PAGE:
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Et Tu, Louisville Dramatists? The Trickle Down Of 'Caesar' And Trump

Shakespearean Trump
AP
/
ADDS THE NAMES OF THE CHARACTERS PORTRAYED ON STAGE - In this May 21, 2017 photo provided by The Public Theater, Tina Benko, left, portrays Melania Trump in the role of Caesar's wife, Calpurnia, and Gregg Henry, center left, portrays President Donald Trump in the role of Julius Caesar during a dress rehearsal of The Public Theater's Free Shakespeare in the Park production of Julius Caesar, in New York. Rounding out the cast on stage is Teagle F. Bougere as Casca, and Elizabeth Marvel, right, as Marc Anthony. (Joan Marcus/The Public Theater via AP)

Productions of Shakespeare’s “Julius Caesar” have always been pretty bloody. In most scripts, leading up to the assassination of the title character, the stage directions literally read: CASCA first, then the other Conspirators and BRUTUS stab CAESAR.

Beyond the gore, it’s typically interpreted as a politically fraught cautionary tale about how violent decisions made to protect a republic can actually lead to its end.

So, when New York City’s Public Theater staged an interpretation of the play recently with an unmistakably Trump-like Caesar, national uproar ensued.

Behind the discussion about political speech is one about the resources that support speech — from government, corporations, and private entities and individuals. Here in Louisville, most of the major performing arts organizations are supported, in some part, by public entities.

The question for them, then, is whether the nation’s collective outrage about a modern-day “Caesar” could tamp down speech or discourage artistic choices that verge on the political.

Art As A Reflection Of Current Times

“We have often used classical plays here as a vehicle to reflect our current times, and I’m not ashamed to say that,” says Walden Theatre artistic director Charlie Sexton. “Art has got to be a reflection of what the current times are.”

He continues: “And we have done it with Shakespeare.”

Sexton directed a production of “Measure for Measure” in 2006, during the height of the Iraq War. One of Shakespeare’s lesser-performed “problem plays,” it dances around the topics of authoritarianism, mercy and what laws or principles are worth enforcing — and at what cost.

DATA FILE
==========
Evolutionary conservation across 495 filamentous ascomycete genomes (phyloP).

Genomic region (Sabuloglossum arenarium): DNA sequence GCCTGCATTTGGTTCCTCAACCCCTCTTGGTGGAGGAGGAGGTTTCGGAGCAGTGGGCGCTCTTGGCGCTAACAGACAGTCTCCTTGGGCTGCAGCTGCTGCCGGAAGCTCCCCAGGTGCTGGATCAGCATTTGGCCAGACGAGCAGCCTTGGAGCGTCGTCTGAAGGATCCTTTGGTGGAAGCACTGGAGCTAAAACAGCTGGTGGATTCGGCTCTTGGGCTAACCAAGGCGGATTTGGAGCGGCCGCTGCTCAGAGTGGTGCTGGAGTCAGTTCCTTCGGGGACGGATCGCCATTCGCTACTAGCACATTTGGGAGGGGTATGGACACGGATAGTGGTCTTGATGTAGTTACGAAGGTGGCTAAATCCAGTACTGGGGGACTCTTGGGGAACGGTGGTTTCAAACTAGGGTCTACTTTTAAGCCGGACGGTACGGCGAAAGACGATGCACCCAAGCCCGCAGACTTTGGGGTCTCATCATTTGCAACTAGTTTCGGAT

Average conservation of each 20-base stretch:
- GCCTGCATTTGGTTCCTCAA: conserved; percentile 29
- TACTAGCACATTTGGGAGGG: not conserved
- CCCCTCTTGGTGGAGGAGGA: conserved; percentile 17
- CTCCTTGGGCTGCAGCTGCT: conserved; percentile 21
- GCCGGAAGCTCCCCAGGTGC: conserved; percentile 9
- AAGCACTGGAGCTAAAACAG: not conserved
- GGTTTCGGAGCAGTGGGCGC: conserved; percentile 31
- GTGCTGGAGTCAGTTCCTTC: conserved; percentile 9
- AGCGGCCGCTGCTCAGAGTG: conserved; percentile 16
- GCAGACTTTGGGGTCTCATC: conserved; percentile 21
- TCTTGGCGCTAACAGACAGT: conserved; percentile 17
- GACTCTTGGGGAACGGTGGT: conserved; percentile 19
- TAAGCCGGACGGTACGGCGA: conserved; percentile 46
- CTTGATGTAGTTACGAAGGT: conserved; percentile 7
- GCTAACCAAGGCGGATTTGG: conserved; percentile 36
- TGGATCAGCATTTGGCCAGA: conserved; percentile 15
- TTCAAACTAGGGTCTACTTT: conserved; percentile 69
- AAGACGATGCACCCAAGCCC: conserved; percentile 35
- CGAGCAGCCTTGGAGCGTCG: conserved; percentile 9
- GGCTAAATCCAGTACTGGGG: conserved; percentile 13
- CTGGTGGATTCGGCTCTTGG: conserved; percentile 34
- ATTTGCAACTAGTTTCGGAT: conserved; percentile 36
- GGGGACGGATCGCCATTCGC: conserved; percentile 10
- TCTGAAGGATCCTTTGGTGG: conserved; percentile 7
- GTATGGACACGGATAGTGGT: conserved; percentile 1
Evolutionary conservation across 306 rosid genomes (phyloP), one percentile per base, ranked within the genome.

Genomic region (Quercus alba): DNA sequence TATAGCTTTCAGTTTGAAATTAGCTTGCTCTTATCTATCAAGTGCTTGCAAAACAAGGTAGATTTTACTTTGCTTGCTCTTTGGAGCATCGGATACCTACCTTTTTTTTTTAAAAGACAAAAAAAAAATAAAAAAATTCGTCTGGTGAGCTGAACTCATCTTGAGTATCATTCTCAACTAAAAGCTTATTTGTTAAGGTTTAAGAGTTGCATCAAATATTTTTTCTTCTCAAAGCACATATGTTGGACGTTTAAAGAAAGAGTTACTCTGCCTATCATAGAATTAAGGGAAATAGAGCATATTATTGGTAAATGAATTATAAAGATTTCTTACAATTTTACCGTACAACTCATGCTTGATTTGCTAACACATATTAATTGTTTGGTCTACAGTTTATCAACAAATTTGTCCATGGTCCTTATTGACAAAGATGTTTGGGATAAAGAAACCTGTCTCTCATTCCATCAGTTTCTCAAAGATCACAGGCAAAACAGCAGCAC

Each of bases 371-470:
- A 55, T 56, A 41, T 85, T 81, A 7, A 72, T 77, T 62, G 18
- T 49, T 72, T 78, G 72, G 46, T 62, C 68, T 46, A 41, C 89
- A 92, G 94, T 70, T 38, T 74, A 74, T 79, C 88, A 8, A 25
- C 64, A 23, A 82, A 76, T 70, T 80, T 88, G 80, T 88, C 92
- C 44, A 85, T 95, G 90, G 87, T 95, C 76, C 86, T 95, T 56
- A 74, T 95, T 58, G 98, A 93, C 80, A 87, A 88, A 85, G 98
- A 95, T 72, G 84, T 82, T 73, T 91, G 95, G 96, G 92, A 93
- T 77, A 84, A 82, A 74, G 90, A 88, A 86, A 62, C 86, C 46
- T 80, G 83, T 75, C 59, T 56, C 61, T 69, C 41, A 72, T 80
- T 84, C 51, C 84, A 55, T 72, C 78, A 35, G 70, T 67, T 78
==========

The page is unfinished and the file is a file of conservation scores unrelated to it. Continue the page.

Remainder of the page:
“I set the play in a very authoritarian time period in the 1930s, and I wanted it to be a reflection of the current situation,” Sexton says. “And I’m not trying to use a sledgehammer to get that point across, but I think with the right kind of director’s notes in the program and the skillful execution of the actors, a person can come away from a classical play like this and think that history repeats itself.”

Sexton says he doesn’t worry too much about funding being pulled from from his programs; the organization is not currently funded through any NEA grants and, while they are applying for one for 2018, it would most likely be towards a play to prompt discussion with their school groups about autism.

But, Sexton says, in working with Walden Theatre, which is now part of the Commonwealth Theatre Center, there’s a bit of a “balance beam” he has to walk since the organization works with both adult actors and students.

For example, when reviewing classics with the students — “from the Greeks to Shakespeare to Ibsen to Chekhov to Shaw” — he makes sure to provide them with ample historical background.

“Your discussions are inevitably going to segue into what was going on at the time and political discussion,” he says. “But at that point, you need to let them derive their own interpretations.”

Context Is Key

But according to Kentucky Shakespeare producing artistic director Matt Wallace, sometimes a director has to be cognizant that not all audience members will have that background when watching a production.

Or, in the case of Kentucky Shakespeare’s park series, people may wander into the show partway through.

“Particularly being in an open-air setting, where anyone can show up at any time and might not get the whole story, we have to be extra thoughtful,” Wallace says.

That’s not to say Wallace is opposed to re-imagining Shakespearean productions in contemporary political ways; last year, he directed a version of “Romeo and Juliet” in which the longstanding feud between the Montagues and Capulets is fueled by race.

In his director’s notes for the production, Wallace attributed the decision to “this contentious election and escalating rhetoric and violence.”

The company’s 2017 differing interpretations of “Julius Caesar” are also good examples.

Their touring school production (which took place long before the Public Theater’s version) featured the Roman elite as politicians in suits. This was often followed with discussion facilitated by school faculty about contemporary issues.

Meanwhile, the company’s mainstage production of Julius Caesar, which will premiere in Central Park in July, is a classic interpretation set in 45 B.C.

“I certainly didn’t have any specific, you know, political agenda, as I really never do in my work,” Wallace says. “But I think we do have a responsibility to honor the Shakespeare play and tell the truth through that play, through these timeless themes and ideas and issues.”